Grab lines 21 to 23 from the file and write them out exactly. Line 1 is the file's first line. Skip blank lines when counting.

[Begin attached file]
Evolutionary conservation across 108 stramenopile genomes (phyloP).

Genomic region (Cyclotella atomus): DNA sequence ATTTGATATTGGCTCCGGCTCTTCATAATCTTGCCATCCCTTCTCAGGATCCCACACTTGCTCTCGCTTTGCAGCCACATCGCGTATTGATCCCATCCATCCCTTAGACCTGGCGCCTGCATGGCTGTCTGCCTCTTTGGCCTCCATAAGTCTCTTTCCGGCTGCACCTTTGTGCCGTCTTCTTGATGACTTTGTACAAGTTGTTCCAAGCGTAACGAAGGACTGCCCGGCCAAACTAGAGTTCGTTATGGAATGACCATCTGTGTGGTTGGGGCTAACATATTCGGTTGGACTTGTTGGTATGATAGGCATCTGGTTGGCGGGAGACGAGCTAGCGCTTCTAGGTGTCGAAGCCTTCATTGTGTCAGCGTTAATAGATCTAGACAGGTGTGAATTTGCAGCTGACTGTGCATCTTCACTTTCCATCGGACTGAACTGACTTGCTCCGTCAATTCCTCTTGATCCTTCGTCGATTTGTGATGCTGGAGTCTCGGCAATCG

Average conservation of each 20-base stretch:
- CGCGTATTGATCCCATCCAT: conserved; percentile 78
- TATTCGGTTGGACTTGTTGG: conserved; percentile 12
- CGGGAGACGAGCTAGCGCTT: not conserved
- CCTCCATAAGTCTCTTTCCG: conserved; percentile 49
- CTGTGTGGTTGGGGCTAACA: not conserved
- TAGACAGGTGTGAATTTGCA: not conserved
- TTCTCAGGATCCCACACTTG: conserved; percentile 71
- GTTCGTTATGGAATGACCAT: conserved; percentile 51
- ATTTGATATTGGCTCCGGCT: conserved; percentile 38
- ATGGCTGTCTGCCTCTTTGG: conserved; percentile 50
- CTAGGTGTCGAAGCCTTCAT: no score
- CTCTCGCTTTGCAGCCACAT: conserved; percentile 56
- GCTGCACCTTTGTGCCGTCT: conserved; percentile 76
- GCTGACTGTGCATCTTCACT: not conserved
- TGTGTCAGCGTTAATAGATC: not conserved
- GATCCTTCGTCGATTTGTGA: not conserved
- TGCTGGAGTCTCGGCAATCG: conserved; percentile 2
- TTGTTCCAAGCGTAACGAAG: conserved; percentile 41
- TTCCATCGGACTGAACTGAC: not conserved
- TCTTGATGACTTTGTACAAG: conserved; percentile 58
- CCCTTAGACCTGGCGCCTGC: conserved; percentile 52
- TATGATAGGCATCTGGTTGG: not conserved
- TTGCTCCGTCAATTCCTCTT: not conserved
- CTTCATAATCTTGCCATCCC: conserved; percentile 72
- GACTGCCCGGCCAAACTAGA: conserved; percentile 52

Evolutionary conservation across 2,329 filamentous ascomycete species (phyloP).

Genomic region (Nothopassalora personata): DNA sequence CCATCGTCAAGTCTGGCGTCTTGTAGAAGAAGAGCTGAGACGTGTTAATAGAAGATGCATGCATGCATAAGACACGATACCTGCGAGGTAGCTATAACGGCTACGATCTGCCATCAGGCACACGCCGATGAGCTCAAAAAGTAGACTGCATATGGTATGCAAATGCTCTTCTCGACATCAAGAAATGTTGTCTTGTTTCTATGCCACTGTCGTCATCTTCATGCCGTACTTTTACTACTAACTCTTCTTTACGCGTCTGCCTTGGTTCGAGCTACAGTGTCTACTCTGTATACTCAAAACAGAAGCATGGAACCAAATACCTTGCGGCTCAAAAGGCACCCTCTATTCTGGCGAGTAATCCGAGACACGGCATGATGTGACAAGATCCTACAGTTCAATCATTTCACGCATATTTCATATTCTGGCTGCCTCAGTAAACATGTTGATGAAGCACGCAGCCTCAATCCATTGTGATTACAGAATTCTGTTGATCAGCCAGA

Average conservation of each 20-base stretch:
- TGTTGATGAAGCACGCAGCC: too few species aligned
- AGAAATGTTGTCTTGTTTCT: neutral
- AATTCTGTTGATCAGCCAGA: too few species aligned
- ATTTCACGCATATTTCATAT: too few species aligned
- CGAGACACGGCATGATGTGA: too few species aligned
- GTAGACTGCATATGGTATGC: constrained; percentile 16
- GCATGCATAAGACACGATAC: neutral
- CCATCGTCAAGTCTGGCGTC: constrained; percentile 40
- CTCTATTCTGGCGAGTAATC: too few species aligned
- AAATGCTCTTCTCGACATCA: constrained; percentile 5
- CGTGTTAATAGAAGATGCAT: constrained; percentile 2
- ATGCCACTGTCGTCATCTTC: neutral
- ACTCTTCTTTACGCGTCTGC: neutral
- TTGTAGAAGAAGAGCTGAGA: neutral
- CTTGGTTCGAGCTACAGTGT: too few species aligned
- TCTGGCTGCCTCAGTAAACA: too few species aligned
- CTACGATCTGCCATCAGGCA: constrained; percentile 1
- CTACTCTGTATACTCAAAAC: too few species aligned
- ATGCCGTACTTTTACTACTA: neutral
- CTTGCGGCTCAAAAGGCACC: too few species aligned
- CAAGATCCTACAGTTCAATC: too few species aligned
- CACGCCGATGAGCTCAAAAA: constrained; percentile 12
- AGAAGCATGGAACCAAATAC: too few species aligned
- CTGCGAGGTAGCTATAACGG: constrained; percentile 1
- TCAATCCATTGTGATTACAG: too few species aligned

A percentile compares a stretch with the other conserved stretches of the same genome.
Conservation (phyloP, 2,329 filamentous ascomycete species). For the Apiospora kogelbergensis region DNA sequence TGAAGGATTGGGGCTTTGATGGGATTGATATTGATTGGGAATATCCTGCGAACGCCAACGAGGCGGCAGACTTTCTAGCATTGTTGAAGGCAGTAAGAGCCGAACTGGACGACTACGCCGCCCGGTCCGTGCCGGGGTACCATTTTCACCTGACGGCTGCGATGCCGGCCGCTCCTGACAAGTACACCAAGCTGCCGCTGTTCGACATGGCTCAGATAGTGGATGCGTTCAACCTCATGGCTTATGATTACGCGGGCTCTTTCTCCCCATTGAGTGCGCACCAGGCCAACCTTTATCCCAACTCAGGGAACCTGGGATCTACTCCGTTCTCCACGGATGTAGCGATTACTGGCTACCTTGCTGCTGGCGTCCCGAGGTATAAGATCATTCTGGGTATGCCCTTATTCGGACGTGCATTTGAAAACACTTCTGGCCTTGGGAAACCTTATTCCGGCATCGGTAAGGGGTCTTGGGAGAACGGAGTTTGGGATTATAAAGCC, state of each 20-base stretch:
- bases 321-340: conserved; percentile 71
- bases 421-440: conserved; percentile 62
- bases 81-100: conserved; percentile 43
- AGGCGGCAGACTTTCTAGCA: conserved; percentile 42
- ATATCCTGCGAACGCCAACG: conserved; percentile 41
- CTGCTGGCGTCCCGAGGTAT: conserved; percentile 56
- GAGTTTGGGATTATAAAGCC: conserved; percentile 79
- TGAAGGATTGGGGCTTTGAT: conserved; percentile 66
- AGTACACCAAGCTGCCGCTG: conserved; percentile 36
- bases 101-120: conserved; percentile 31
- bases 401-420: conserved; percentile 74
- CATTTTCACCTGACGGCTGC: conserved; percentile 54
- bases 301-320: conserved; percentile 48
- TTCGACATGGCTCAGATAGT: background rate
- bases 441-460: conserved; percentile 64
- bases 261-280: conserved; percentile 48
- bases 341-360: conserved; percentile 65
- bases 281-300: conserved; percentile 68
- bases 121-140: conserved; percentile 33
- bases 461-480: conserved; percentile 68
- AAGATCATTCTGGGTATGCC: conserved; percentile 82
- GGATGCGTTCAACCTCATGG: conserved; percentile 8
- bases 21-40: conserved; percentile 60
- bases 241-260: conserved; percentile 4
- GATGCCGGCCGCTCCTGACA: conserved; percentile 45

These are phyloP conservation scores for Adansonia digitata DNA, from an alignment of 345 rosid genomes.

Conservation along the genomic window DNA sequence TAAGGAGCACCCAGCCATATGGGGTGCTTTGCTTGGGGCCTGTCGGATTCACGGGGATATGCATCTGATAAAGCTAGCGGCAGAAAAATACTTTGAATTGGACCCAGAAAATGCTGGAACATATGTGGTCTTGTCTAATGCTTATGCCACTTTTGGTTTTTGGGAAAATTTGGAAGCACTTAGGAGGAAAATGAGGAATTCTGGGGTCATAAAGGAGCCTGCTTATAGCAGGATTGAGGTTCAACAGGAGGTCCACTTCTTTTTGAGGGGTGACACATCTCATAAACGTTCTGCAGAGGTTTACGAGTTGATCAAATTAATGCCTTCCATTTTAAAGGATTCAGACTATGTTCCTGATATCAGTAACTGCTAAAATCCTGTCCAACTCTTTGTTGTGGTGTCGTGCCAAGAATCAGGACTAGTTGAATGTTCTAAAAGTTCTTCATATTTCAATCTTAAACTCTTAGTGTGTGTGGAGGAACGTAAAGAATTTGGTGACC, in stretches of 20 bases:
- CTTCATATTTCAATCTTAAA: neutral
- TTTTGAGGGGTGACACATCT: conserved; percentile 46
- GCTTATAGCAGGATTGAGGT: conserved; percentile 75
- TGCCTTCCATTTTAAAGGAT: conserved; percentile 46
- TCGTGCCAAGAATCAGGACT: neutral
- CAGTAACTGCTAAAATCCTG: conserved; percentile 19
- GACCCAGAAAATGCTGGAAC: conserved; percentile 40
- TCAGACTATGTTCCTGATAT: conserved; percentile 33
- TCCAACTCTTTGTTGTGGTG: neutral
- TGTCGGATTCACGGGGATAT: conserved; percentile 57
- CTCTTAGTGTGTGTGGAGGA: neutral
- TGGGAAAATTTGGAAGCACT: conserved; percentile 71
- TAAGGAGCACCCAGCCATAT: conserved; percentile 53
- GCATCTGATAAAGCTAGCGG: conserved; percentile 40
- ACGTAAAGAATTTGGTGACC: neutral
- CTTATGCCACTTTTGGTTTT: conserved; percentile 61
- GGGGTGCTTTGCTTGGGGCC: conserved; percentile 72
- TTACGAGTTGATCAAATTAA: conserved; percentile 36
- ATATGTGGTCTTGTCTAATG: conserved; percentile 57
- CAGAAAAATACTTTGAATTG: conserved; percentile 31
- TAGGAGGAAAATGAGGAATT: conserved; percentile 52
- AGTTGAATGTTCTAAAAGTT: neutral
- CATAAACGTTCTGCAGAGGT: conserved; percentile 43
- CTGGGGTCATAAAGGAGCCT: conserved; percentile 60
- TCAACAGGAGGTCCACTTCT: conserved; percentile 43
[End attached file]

- TTGTTCCAAGCGTAACGAAG: conserved; percentile 41
- TTCCATCGGACTGAACTGAC: not conserved
- TCTTGATGACTTTGTACAAG: conserved; percentile 58